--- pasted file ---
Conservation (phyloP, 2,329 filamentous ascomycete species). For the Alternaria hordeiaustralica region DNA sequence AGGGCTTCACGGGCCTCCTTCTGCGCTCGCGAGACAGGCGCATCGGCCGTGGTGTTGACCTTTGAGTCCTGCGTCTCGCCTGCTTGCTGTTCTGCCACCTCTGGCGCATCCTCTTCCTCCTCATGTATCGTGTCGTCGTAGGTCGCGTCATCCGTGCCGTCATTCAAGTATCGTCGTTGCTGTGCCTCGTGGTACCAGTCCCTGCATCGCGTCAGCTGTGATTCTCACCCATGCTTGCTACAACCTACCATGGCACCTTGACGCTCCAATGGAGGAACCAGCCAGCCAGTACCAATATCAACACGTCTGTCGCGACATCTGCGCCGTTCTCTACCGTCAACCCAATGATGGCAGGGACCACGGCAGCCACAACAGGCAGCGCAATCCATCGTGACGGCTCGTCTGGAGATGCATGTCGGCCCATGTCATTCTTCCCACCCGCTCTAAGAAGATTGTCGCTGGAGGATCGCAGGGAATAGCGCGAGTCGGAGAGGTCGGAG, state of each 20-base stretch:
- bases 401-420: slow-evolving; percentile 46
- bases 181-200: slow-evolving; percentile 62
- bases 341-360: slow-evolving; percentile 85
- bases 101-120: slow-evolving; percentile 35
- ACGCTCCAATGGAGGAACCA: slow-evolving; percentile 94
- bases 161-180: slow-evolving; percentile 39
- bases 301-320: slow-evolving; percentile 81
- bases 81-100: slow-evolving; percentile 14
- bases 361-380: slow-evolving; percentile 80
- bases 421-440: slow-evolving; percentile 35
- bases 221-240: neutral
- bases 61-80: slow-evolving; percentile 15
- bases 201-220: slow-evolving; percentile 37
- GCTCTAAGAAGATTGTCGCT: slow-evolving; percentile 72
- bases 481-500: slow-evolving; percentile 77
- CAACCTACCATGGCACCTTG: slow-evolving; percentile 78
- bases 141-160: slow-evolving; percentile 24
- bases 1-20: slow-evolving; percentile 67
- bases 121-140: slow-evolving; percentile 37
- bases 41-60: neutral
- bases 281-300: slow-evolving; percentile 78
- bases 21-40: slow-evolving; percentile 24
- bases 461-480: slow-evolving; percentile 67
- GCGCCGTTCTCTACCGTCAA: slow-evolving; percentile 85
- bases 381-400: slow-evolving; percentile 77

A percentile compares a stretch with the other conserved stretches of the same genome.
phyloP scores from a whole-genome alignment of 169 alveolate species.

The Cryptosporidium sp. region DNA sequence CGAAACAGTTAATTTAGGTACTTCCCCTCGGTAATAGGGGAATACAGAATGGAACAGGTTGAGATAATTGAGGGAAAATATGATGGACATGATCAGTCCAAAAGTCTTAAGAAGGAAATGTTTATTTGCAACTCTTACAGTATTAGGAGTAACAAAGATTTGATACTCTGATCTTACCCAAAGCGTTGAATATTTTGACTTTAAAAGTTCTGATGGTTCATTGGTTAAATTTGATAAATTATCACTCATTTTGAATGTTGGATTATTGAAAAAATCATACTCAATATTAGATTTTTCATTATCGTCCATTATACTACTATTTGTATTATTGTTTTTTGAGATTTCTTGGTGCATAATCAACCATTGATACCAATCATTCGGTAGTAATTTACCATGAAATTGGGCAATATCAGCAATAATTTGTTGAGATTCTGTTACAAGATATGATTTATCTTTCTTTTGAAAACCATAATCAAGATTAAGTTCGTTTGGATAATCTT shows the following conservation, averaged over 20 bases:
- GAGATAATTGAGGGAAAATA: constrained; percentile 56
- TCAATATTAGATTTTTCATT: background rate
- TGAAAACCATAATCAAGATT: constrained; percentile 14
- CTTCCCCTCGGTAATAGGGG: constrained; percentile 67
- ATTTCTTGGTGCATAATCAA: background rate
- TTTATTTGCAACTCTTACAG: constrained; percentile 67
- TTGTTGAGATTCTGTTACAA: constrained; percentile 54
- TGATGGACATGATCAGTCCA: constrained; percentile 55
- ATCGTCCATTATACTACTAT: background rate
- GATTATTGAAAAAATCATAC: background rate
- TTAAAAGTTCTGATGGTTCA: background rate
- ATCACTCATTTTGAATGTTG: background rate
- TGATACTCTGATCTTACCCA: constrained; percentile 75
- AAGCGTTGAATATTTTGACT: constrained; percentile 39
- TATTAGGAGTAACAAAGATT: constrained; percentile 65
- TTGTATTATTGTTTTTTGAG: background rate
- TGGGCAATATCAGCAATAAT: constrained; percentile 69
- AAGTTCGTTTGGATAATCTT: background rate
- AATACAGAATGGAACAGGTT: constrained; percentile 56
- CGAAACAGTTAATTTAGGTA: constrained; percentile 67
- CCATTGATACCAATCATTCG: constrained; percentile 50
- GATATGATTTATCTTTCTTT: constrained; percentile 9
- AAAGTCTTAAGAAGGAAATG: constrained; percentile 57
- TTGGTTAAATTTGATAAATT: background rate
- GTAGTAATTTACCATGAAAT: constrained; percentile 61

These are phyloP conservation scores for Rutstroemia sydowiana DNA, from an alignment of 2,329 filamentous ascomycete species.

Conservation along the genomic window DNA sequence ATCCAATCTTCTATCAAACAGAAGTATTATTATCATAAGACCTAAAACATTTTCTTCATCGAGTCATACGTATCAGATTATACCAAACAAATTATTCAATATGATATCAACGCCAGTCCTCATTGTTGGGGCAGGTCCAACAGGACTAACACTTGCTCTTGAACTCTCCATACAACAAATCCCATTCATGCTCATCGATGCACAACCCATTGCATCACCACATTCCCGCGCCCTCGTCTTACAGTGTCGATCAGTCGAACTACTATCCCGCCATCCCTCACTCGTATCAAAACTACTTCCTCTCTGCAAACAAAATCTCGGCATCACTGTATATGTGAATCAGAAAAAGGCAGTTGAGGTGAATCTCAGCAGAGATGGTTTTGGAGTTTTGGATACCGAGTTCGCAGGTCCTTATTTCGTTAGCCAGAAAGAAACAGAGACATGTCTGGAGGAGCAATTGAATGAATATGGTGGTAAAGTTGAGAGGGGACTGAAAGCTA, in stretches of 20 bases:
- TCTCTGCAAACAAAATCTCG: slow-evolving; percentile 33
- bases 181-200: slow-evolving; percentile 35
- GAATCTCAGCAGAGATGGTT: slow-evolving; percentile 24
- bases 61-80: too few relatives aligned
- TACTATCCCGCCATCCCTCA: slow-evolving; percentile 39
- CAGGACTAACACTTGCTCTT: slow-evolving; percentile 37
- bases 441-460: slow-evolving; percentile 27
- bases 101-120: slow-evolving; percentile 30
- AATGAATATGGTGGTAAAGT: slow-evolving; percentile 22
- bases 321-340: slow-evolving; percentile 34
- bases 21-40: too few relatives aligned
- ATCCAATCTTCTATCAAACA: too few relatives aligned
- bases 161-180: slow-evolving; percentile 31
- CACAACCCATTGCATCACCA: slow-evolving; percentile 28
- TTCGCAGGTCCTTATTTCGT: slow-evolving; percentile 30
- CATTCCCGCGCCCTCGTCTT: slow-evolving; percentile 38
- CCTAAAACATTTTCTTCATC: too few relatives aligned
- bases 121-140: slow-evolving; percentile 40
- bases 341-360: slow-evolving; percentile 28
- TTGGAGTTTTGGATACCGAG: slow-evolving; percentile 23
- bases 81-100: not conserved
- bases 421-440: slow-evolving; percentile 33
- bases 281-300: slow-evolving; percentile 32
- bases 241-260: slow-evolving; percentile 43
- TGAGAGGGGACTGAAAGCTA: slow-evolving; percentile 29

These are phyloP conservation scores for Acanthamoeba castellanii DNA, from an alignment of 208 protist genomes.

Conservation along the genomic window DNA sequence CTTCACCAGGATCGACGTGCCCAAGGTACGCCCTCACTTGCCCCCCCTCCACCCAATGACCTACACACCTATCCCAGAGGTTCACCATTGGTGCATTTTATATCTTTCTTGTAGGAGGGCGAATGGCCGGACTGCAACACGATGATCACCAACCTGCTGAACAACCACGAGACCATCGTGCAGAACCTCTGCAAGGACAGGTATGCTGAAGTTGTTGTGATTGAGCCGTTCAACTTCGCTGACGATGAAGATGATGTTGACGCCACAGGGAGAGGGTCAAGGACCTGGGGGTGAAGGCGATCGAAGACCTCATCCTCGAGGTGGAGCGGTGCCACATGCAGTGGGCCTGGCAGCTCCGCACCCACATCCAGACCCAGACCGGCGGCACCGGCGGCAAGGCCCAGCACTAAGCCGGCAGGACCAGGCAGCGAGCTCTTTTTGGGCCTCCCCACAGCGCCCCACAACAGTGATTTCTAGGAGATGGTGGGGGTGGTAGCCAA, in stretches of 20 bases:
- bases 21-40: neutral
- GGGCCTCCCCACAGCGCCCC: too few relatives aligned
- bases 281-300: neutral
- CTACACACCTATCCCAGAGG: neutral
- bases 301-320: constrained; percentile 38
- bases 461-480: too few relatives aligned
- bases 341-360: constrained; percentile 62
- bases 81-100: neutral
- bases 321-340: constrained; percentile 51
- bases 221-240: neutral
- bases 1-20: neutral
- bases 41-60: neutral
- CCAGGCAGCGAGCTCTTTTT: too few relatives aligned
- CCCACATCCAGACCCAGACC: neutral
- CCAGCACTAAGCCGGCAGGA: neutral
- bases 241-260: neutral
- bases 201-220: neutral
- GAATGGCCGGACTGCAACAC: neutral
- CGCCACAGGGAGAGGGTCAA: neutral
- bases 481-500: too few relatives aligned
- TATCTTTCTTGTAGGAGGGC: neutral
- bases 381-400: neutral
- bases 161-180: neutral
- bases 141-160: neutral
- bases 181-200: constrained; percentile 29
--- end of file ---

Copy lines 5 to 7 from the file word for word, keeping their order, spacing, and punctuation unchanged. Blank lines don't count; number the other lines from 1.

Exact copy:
- bases 101-120: slow-evolving; percentile 35
- ACGCTCCAATGGAGGAACCA: slow-evolving; percentile 94
- bases 161-180: slow-evolving; percentile 39